A coalition of leading food producers and environmental advocates launched a program to promote water stewardship on farms across Illinois, Iowa, and Nebraska. Called the Midwest Row Crop Collaborative, the group will help farmers implement better management practices to build soil health, use more efficient irrigation, and reduce the flow of nitrogen and phosphorous into rivers, lakes, and the Gulf of Mexico.
“Farming is all about thinking ahead,” said Carter Roberts, World Wildlife Fund president and CEO. “American farmers have long pioneered innovative ways to produce food, but the stakes have never been higher to produce food sustainably. This collaboration builds on the long history of innovation and promises to advance new solutions that support healthy soil and abundant fresh water for all.”
Across the three states, the Collaborative aims to reduce nutrient pollution 20 percent by 2025 and 45 percent by 2035, in line with the goals of the Environmental Protection Agency’s and Midwestern states’ Gulf of Mexico Hypoxia Task Force. In addition, the Collaborative will work in Nebraska to reduce pressure on the Ogallala Aquifer by promoting the use of irrigation units that maximize water conservation.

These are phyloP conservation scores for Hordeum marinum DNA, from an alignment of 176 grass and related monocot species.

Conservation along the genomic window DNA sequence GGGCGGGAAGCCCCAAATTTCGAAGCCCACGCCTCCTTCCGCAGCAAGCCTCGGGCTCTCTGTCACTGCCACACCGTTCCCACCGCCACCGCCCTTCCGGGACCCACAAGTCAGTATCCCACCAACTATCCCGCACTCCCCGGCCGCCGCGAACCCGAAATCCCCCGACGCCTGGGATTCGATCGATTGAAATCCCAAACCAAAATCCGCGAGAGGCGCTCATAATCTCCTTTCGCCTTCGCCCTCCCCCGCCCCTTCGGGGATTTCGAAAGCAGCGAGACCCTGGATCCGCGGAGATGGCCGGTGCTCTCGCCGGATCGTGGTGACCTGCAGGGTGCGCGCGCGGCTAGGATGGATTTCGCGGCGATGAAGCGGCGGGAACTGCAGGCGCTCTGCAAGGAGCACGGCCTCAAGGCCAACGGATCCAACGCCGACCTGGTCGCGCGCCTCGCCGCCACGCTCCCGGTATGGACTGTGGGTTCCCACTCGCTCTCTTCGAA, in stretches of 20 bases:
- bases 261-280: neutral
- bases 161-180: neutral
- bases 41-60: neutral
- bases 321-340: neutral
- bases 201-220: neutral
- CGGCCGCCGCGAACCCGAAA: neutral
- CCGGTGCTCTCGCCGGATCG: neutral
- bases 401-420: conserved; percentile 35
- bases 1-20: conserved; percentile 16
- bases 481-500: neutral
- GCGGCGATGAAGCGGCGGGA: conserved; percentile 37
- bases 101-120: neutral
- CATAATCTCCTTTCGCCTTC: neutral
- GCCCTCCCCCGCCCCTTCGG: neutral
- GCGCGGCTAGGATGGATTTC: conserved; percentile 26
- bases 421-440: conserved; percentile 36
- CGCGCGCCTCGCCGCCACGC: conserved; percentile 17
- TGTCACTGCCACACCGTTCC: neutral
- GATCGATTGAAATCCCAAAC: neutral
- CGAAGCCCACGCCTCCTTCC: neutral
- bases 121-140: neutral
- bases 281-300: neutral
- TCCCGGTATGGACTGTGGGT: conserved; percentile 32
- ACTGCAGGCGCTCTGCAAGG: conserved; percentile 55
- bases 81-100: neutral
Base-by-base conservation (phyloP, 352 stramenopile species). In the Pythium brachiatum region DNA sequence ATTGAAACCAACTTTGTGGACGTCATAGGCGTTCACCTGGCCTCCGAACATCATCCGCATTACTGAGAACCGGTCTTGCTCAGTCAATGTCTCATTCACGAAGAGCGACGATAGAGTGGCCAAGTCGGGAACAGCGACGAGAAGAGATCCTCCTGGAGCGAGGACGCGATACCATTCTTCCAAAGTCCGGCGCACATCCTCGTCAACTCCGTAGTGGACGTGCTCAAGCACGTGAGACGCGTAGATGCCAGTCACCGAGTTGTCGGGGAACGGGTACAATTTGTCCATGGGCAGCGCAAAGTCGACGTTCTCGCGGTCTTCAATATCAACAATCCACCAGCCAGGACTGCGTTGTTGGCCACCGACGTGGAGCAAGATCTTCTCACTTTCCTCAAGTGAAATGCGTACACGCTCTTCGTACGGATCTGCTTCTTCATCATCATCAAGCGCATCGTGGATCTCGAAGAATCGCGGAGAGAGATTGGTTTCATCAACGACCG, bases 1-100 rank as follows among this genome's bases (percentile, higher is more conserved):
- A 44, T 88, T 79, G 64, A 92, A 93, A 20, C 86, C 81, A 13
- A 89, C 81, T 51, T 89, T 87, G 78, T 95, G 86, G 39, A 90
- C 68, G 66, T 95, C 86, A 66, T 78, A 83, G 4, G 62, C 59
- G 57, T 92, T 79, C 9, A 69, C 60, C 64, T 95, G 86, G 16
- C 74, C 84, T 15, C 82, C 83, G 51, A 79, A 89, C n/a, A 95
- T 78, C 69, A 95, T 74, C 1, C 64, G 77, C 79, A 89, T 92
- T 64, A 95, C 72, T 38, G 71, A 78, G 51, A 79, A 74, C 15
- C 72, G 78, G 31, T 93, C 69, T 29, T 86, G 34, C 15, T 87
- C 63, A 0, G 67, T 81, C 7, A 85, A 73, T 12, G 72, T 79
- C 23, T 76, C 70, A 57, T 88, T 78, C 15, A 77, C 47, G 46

The Collaborative will also partner with the National Corn Growers Association’s Soil Health Partnership to enroll 100 farms for field-scale testing and measuring management practices that improve soil health. Such practices include growing cover crops, implementing conservation tillage like no-till or strip-till, and using adaptive, innovative, and science-based nutrient management techniques.
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